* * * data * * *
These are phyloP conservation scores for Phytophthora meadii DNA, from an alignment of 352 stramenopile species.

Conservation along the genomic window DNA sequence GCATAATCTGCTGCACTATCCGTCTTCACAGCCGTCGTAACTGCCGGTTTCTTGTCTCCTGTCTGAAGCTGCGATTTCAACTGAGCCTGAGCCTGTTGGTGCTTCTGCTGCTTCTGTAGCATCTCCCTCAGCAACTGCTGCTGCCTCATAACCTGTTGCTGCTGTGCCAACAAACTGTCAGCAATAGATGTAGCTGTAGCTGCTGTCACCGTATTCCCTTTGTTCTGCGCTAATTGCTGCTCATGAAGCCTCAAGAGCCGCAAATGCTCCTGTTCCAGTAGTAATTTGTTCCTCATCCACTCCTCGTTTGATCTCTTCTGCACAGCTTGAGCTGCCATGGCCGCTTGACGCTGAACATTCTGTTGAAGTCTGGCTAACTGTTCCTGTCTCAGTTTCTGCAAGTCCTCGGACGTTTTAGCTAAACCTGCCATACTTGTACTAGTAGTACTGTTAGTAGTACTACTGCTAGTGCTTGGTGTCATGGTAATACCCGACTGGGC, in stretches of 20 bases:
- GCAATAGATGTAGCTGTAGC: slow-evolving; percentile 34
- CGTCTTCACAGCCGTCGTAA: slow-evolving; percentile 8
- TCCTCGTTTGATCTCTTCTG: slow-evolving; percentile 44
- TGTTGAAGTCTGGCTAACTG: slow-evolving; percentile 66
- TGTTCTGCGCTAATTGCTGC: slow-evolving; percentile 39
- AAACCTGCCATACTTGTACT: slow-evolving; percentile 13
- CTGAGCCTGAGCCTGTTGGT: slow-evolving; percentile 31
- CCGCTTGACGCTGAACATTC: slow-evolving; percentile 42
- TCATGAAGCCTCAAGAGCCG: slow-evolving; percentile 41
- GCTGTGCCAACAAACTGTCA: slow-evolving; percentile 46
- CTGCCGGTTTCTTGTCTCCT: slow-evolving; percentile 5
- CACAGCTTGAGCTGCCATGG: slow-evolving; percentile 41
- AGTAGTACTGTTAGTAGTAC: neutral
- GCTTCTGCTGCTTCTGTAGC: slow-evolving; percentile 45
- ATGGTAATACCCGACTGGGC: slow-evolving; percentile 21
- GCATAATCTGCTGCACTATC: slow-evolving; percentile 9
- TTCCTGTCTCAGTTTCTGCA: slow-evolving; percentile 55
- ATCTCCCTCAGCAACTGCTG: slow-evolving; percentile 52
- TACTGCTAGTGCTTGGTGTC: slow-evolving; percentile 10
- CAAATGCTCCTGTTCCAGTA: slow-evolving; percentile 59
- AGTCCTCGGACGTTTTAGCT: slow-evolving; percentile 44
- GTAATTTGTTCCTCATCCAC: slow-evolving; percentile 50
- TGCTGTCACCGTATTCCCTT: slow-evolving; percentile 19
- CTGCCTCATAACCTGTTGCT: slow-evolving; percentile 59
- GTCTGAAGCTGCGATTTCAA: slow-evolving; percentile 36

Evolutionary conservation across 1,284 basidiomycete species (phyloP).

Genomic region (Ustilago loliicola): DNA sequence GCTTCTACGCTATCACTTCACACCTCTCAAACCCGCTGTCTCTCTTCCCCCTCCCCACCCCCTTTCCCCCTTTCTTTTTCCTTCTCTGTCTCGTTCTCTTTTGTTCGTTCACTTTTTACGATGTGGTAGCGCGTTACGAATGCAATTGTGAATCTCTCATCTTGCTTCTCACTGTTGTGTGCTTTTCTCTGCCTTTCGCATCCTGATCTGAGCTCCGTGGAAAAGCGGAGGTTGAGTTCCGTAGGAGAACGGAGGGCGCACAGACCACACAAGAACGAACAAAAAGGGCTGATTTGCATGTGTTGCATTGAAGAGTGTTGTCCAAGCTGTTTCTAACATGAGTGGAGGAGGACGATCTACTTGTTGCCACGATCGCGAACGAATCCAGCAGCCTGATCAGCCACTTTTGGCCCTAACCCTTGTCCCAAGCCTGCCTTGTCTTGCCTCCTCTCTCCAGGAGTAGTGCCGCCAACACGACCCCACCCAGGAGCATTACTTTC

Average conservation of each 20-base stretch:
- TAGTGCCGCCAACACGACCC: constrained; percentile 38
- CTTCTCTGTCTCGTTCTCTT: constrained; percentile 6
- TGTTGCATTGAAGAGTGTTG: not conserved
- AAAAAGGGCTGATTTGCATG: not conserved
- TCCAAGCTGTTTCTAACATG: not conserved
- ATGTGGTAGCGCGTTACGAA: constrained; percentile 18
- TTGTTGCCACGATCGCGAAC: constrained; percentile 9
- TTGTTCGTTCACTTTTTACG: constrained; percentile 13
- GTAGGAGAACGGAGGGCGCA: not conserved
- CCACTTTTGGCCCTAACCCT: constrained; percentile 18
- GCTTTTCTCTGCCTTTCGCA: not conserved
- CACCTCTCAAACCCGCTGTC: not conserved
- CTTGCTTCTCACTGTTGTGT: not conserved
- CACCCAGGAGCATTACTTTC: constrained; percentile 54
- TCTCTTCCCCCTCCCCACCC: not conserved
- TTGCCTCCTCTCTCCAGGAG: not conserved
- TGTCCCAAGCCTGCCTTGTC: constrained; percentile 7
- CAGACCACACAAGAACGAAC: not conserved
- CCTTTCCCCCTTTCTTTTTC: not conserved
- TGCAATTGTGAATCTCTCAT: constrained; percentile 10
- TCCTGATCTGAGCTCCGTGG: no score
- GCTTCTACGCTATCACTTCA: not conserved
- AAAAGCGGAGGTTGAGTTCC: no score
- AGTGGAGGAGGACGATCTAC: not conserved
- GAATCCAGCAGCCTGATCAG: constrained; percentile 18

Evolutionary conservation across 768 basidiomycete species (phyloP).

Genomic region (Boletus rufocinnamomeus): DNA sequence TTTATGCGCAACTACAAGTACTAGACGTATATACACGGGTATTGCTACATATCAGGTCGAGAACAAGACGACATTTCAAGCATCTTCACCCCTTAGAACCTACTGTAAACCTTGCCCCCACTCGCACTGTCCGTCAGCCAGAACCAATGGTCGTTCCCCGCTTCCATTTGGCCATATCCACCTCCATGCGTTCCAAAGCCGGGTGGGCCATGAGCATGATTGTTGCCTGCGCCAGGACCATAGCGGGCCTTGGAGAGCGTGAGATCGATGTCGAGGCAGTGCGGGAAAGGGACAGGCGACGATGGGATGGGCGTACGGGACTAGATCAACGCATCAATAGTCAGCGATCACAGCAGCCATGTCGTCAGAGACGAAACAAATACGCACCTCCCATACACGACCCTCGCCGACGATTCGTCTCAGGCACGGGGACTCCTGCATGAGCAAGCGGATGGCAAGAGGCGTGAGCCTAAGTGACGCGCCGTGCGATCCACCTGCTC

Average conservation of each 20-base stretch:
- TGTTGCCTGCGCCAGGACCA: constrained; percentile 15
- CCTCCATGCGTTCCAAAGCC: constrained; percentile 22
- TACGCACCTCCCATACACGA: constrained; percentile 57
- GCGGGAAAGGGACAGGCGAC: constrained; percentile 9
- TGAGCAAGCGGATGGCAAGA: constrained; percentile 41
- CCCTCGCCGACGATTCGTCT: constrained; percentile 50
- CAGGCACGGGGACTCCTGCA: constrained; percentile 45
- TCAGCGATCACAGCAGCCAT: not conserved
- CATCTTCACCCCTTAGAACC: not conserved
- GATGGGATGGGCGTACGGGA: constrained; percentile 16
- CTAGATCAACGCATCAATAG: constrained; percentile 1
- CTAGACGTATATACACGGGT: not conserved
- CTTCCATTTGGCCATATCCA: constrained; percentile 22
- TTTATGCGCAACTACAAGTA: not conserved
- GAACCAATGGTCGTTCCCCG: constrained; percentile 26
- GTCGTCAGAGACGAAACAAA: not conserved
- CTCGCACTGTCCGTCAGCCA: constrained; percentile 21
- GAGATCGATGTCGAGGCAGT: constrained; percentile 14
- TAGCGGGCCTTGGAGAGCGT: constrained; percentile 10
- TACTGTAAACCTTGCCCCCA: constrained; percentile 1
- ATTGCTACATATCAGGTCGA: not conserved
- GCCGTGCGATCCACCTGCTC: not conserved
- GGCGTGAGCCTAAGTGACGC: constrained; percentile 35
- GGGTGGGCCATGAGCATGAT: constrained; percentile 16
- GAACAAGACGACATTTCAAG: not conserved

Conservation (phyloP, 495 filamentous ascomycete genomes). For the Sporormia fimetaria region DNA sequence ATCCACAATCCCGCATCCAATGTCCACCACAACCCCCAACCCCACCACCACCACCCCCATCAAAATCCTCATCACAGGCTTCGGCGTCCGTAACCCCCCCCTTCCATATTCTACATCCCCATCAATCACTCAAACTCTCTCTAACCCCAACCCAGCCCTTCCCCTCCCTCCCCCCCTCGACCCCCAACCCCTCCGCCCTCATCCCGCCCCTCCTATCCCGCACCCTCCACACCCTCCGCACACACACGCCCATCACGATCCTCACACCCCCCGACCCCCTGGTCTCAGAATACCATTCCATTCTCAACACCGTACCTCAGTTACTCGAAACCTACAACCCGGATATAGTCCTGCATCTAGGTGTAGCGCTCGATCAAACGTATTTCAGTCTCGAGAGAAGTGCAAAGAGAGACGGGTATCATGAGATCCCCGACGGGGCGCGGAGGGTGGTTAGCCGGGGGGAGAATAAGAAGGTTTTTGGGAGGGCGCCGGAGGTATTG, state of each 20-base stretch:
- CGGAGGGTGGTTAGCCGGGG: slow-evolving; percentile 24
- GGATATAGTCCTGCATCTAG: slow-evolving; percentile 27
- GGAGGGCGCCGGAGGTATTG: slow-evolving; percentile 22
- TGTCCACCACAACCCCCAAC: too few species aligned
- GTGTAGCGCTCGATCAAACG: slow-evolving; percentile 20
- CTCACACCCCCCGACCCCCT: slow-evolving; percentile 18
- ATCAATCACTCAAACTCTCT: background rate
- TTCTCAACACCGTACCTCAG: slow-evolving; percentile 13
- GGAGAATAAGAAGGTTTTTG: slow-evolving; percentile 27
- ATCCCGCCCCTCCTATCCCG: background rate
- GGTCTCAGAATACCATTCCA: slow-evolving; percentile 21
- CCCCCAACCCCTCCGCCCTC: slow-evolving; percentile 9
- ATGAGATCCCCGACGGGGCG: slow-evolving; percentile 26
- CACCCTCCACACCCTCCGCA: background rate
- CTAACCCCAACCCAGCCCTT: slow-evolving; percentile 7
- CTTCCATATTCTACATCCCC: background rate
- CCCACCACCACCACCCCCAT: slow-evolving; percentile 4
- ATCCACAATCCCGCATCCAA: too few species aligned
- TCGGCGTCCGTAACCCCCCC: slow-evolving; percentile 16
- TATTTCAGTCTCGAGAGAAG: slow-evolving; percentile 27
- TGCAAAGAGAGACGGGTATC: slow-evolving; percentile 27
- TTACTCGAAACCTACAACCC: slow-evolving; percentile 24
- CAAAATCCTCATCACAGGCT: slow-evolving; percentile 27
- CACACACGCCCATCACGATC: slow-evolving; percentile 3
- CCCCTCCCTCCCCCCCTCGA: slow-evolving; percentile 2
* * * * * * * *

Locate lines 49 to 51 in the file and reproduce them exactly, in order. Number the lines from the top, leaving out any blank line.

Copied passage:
- CCTTTCCCCCTTTCTTTTTC: not conserved
- TGCAATTGTGAATCTCTCAT: constrained; percentile 10
- TCCTGATCTGAGCTCCGTGG: no score